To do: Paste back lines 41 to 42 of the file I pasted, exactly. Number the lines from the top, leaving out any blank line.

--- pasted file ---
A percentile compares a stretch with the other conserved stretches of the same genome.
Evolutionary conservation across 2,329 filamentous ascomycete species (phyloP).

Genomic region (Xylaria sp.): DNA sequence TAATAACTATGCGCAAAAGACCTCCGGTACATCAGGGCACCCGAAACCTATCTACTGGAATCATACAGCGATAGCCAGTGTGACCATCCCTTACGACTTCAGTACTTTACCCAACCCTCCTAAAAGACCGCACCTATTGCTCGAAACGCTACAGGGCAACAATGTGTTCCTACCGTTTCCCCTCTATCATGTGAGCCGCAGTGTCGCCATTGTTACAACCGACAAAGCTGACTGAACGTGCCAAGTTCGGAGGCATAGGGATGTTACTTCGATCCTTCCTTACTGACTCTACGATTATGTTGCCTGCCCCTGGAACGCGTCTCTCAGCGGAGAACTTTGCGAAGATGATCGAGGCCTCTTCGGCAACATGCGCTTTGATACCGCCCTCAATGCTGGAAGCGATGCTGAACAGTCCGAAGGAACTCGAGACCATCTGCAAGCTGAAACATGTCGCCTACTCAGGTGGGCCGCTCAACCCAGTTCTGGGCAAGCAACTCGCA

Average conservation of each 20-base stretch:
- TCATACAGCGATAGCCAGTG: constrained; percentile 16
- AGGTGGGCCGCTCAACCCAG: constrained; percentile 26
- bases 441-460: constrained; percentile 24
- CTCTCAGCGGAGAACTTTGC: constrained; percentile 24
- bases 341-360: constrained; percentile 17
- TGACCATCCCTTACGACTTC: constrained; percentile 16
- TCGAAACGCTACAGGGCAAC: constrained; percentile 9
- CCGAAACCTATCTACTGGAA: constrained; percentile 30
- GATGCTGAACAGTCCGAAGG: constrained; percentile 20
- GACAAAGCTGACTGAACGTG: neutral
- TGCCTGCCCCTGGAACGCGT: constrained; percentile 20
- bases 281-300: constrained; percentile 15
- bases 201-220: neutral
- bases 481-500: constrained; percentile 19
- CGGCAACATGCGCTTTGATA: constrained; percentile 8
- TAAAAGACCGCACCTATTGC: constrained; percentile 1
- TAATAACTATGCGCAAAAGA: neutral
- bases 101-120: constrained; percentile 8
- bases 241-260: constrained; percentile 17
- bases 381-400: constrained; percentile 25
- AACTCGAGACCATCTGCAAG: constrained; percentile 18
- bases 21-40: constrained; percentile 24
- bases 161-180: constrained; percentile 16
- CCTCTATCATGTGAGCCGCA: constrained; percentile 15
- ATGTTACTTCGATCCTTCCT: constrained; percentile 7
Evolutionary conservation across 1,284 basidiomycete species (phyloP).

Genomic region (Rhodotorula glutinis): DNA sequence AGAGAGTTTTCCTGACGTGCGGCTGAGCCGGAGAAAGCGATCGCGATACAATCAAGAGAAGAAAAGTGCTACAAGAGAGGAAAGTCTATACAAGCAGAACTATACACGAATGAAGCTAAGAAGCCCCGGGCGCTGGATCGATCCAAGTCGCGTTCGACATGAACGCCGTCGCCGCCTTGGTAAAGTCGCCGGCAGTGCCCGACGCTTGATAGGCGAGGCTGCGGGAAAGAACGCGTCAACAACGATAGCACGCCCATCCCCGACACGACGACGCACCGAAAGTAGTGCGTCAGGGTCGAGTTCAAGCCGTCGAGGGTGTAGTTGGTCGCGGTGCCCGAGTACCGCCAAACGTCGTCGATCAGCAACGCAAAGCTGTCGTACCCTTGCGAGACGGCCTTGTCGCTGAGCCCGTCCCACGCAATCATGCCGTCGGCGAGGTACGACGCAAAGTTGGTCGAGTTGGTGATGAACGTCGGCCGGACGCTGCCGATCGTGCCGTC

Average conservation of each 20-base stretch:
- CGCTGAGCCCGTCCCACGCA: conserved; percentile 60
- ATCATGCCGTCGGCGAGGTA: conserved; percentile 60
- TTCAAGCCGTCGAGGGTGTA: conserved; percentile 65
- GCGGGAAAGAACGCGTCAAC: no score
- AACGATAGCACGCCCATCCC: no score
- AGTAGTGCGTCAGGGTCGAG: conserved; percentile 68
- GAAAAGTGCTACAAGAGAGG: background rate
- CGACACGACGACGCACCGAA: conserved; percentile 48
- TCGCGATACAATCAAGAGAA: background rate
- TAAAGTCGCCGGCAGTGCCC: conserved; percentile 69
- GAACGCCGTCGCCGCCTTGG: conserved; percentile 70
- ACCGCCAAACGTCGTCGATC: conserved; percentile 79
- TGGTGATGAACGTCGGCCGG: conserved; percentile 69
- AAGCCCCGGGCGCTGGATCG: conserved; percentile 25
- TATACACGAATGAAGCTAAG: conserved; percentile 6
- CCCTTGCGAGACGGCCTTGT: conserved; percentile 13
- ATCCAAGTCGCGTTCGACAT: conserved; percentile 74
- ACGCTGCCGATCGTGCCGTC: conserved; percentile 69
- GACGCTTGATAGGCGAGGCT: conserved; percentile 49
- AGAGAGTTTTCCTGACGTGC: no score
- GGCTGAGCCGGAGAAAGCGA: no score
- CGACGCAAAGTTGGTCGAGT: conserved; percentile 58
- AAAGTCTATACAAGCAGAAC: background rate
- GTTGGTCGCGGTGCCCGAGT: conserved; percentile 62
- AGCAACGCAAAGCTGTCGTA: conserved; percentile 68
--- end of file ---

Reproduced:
- TCGCGATACAATCAAGAGAA: background rate
- TAAAGTCGCCGGCAGTGCCC: conserved; percentile 69